(2) An application under this rule shall include−
(a) a description of the interested party;
(b) any prejudice that the interested party would suffer if the intervention was denied; and
(c) the grounds or submissions to be advanced by the person interested in the proceeding, their relevance to the proceedings and the reasons for believing that the submissions will be useful to the Court and different from those of the other parties.
a) The application would have to disclose the personal interest or stake that the party had in the matter. That interest had to be clearly identifiable and proximate enough to be distinguished from anything that was merely peripheral.
b) The prejudice that would be suffered by the non-joinder of the intended interested party had to be demonstrated to the Court's satisfaction. The prejudice would have to be one that was not remote but one that was clearly outlined.
c) The intended submissions and their relevance had to be set out in the application. The party seeking to be enjoined had to demonstrate that the submissions were not merely a replication of what other parties were going to submit to the Court.
Application partly allowed. (The application for the Death Penalty Project to be enjoined as amicus curiae was allowed. Applications for the other parties to be enjoined interested parties were disallowed and instead those parties were allowed to join the proceedings as amici curiae.)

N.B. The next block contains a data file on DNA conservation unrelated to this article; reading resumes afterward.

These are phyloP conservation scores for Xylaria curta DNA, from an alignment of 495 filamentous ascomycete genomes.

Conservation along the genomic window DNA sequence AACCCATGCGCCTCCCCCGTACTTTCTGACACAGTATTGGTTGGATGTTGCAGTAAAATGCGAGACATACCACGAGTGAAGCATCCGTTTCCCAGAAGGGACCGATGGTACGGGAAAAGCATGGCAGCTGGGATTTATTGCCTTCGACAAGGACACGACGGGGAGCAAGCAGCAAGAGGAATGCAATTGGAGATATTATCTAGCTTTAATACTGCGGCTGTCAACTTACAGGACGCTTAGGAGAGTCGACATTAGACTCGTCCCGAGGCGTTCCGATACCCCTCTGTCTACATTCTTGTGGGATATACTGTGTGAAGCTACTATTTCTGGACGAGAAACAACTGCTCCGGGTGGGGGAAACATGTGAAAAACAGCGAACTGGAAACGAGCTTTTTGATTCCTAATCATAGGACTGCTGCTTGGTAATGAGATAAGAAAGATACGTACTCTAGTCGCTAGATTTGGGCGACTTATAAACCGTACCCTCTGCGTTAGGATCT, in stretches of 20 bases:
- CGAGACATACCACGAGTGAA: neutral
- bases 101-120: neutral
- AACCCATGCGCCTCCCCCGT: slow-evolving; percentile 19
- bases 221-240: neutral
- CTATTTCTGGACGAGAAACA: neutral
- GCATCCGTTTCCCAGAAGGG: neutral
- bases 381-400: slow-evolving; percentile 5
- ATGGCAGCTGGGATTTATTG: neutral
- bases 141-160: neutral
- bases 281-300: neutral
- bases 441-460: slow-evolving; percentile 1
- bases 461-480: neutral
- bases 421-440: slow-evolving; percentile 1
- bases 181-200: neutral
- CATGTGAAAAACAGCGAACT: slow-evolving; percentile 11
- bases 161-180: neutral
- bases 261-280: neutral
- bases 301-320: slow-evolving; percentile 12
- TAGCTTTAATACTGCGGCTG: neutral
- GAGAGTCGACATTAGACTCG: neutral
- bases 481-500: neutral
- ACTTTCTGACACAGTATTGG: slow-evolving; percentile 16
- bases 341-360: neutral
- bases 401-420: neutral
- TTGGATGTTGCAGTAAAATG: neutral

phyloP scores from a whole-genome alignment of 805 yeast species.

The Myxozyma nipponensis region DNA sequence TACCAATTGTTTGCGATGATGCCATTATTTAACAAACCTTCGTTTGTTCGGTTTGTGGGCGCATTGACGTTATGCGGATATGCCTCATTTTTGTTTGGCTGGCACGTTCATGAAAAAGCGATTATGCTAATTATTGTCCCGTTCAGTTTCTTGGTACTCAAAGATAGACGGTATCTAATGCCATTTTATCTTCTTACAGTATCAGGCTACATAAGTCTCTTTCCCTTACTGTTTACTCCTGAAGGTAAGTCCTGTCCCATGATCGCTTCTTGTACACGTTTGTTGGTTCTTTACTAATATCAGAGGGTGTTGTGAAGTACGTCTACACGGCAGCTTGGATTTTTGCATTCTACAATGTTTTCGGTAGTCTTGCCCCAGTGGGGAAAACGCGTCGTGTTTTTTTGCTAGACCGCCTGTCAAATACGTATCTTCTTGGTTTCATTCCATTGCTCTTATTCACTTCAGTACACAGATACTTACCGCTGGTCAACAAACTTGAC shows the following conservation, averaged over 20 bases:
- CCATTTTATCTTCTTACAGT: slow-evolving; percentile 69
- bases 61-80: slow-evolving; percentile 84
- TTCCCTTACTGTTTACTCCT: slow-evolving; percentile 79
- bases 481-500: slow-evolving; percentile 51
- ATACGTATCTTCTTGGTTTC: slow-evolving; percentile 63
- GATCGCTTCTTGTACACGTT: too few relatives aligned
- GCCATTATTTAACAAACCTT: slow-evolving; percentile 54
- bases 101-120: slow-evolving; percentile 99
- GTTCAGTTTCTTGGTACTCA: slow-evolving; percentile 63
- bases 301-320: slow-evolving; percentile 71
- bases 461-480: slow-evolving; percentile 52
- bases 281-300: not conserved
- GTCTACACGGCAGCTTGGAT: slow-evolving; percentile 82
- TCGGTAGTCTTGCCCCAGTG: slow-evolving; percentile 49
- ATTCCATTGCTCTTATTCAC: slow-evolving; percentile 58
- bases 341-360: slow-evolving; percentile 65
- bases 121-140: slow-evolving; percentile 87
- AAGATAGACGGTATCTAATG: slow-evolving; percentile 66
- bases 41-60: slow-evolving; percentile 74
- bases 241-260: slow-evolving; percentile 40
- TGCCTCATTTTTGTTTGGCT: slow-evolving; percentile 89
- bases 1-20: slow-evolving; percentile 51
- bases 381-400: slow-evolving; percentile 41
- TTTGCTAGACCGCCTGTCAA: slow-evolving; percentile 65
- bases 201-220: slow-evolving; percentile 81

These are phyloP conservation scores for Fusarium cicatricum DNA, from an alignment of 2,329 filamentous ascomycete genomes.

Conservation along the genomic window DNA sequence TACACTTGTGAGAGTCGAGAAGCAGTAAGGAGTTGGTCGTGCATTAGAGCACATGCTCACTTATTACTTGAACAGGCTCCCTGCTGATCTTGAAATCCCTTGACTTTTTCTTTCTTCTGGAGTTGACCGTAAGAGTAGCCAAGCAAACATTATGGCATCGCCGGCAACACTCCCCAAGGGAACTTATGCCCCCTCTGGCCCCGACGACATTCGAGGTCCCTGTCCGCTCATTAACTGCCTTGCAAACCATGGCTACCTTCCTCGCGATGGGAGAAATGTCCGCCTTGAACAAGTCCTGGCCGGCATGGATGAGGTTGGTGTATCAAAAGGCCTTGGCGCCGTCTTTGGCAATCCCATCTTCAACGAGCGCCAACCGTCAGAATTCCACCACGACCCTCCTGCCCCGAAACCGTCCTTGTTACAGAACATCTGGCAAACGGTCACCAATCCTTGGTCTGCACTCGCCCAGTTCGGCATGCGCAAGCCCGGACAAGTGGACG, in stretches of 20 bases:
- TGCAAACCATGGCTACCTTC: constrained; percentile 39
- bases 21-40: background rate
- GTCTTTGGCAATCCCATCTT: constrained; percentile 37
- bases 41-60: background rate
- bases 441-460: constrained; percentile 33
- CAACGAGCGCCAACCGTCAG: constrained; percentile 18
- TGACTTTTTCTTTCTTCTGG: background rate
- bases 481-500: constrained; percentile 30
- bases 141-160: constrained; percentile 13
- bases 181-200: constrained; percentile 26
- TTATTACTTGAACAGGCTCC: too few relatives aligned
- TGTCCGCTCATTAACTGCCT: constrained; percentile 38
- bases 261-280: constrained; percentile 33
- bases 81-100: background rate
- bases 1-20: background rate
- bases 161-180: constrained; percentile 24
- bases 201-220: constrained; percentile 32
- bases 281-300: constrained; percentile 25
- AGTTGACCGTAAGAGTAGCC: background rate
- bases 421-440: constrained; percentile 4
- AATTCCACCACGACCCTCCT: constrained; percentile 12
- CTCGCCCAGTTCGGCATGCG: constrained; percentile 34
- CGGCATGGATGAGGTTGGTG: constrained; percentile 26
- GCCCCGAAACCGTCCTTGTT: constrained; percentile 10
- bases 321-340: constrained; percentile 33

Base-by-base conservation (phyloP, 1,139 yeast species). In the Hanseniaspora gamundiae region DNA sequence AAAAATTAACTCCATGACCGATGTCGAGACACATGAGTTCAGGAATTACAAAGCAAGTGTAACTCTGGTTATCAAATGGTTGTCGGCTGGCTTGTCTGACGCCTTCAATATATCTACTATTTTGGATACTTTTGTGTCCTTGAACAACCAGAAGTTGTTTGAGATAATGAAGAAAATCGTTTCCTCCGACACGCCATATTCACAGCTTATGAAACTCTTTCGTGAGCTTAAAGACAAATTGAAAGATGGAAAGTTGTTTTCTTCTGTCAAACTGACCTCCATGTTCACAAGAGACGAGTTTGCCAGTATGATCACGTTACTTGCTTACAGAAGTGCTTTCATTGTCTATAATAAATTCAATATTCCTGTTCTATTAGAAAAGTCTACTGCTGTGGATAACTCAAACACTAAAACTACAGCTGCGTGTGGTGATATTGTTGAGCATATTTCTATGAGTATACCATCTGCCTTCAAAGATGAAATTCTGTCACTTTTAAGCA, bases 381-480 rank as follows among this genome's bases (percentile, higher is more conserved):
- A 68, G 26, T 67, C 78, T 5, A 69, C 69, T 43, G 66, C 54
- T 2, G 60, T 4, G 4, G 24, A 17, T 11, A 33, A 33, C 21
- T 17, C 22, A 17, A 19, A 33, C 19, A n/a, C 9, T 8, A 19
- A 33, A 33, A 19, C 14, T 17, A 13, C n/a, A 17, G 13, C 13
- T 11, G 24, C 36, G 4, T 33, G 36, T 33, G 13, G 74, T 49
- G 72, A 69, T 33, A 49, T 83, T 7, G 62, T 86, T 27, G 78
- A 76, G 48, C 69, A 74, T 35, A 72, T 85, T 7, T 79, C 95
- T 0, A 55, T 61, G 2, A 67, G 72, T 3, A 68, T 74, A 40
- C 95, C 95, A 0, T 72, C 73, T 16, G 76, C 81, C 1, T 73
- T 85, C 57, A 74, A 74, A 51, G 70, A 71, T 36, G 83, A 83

|Disclaimer:||The information contained in the above segment is not part of the judicial opinion delivered by the Court. The metadata has been prepared by Kenya Law as a guide in understanding the subject of the judicial opinion. Kenya Law makes no warranties as to the comprehensiveness or accuracy of the information|
THE REPUBLIC OF KENYA
IN THE SUPREME COURT OF KENYA AT NAIROBI
(Coram: Rawal, DCJ & V-P; Ibrahim, Ojwang, Wanjala & Njoki, SCJJ)
PETITION NO. 15 OF 2015
AS CONSOLIDATED WITH
PETITION NO. 16 OF 2015
FRANCIS KARIOKI MURUATETU ………….…………….. 1ST PETITIONER
WILSON THIRIMBU MWANGI …………………………… 2ND PETITIONER
REPUBLIC ……………….....…………….………………………. RESPONDENT
1. KENYA NATIONAL COMMISSION ON HUMAN RIGHTS
2. KENYA SECTION OF THE INTERNATIONAL COMMISSION OF JURISTS
3. LEGAL RESOURCES FOUNDATION
4. KATIBA INSTITUTE...........................................................INTERESTED PARTIES
THE DEATH PENALTY PROJEC…….....................……… INTENDED AMICUS CURIAE
(Being applications by Kenya National Commission of Human Rights, Kenya Section of the International Commission of Jurists, Legal Resources Foundation, and Katiba Institute, to be enjoined as Interested Parties; and an application by The Death Penalty Project, to be enjoined as Amicus Curiae)
 There are three applications before the Court in which the applicants severally seek enjoinment in this matter.
 The First is a notice of motion application dated 22nd September, 2015 and filed on even date by the Death Penalty Project which seeks to be enjoined in the consolidated petitions as an amicus curiae and, once so admitted, to be granted leave to present both oral and written submissions. The application is premised on grounds, inter alia, that:
 The first application was supported by an affirmation dated 22nd September, 2015 by one Parvais Jabbar Mbe, the Co- Executive Director of the applicant. He affirmed the applicant’s objectives as being: to promote and protect the human rights of those individuals accused of crimes that are punishable by death and of those who have been sentenced to death; to promote the sound administration of the law; to advance education, research and training in domestic and international law (including international human rights law), and in particular the operation of the death penalty.